Michael Grabner (winger, New York Rangers) – Why it should happen: Grabner leads the Rangers with 21 goals in 53 games this season, and the 6-foot-3 winger has done it primarily during 5-on-5 play with virtually no power play time from the Blueshirts. Grabner brings skating speed and finishing ability to the table, and he’s got pretty good size as a complement to a group of mostly players that the Bruins boast on the wing. There’s also the very good chance that Grabner is going to get moved at a decent price as the Rangers completely embrace the fire sale and selling off some of their good veteran pieces at this point. The pro-rated $1.65 million cap hit would be a major selling point in that it would leave plenty of room for a D-man upgrade as well. Why it won’t happen: Grabner may not be all that much of an upgrade over what the Bruins are currently featuring on the wing, and a potentially high price tag from Rangers GM Jeff Gorton may be exactly the kind of stumbling block that keeps something like this from happening. It’s an option worth exploring if the price is right.
Evander Kane (winger, Buffalo Sabres) – Why it should happen: The concept of Kane on the Bruins would be interesting in terms of bringing a legit, high-end power forward that’s capable of playing with some real snarl. Kane has always teased with the potential to be the NHL’s next great power forward, and he’s actually having a good season with 16 goals and 36 points in 53 games for the Sabres. Why it won’t happen: Kane would be a major risk by the Black and Gold from a team chemistry point of view, and his level of play has been far from impressive over the last couple of seasons. Beyond all that, the Sabres are asking for a ridiculously exorbitant trade package from interested suitors in terms of young assets. The Sabres are going to have to come off their high horse if they actually want to deal Kane anywhere after a season full of trade speculation, and the safe bet is that the Bruins won’t be one of those vying for Kane ahead of this month’s deadline.
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Rick Nash (winger, New York Rangers) – Why it should happen: The 33-year-old Nash has 16 goals and 26 points in 54 games for some decent production, but he clearly hasn’t been quite his old dominant self this season for the Blueshirts. What Nash still can be is a 6-foot-4, 215-pound difference-maker when the mood strikes him as it did in the first period against the Bruins on Wednesday night, and he could be a player capable of a really strong postseason run with the clock starting to tick a little bit on his NHL career. Nash might not be what he used to be in Columbus or even in his first couple of seasons with the Rangers, but he would bring the needed element of size, strength and skill to the table for a Bruins group that could always use a little more of all three things. Why it won’t happen: There’s still no guarantee that the Rangers are going to include Nash in their Blueshirts fires sale special, and he’s expected to carry a hefty price tag if New York does indeed move him. This is the kind of player that the Bruins would need to think long and hard about acquiring for a potential stretch run given how his style would fit within Bruce Cassidy’s quick, up-tempo system.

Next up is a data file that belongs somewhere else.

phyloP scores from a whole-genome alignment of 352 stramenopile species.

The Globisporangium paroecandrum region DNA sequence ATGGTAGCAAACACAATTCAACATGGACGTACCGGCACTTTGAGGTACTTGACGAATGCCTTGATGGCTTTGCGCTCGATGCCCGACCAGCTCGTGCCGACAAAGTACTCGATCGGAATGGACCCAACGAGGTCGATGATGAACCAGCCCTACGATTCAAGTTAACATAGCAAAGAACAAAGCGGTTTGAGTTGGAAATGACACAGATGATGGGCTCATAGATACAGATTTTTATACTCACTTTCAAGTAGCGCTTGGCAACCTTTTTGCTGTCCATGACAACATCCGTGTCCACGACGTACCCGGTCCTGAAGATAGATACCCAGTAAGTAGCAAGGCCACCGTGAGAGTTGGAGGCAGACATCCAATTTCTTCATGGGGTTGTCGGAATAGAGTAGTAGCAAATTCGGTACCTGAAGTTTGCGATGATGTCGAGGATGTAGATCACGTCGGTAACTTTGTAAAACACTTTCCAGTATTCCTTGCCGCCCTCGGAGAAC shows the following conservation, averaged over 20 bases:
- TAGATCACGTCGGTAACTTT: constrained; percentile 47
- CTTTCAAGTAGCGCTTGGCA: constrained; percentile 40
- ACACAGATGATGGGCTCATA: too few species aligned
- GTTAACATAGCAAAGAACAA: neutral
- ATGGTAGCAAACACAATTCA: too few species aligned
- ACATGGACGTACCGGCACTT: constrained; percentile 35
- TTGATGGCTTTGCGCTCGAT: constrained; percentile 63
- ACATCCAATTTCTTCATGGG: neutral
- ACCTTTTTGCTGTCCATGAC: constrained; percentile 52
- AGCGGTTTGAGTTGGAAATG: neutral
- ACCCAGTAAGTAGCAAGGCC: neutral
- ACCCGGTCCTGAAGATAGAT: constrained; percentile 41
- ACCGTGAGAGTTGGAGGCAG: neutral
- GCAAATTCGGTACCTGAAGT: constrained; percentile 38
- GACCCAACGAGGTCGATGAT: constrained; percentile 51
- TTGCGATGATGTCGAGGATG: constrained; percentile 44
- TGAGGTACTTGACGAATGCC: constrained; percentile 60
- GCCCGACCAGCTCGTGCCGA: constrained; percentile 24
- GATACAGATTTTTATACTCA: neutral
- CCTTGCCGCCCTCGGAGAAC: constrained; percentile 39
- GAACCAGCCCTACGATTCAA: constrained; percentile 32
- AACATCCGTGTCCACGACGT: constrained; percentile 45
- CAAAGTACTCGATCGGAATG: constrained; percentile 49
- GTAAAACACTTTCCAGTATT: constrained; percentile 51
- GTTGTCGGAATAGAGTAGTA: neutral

Ryan McDonagh (defenseman, New York Rangers) – Why it should happen: If the Bruins are going to swing for the fences, it would be for a guy like lefty shooting McDonagh that could become a solid top-4 addition right from the get-go. The 28-year-old McDonagh plays almost 24 minutes per night, has 26 points in 49 games, is still a positive player for a Rangers team that isn’t very good this season and basically plays very well in all situations. McDonagh would give the Bruins the future left side partner they’ve been seeking for 20-year-old Charlie McAvoy, and it would also give them their frontline D-man to replace Zdeno Chara when he does finally decide to call it a career. Why it won’t happen: The reason that the Rangers have McDonagh out there for possible trade scenarios is because of the massive amount of assets the Rangers could command for a player of that high quality. The Bruins would need to give up at least one prime young player, and probably a couple of them, for a legit top-4 guy that’s still got another year on his contract with a cap hit under $5 million. The good news is that McDonagh is exactly what the Bruins are looking for, and the bad news is that they’re too tied into their youth movement to give up any of their best and brightest prospects.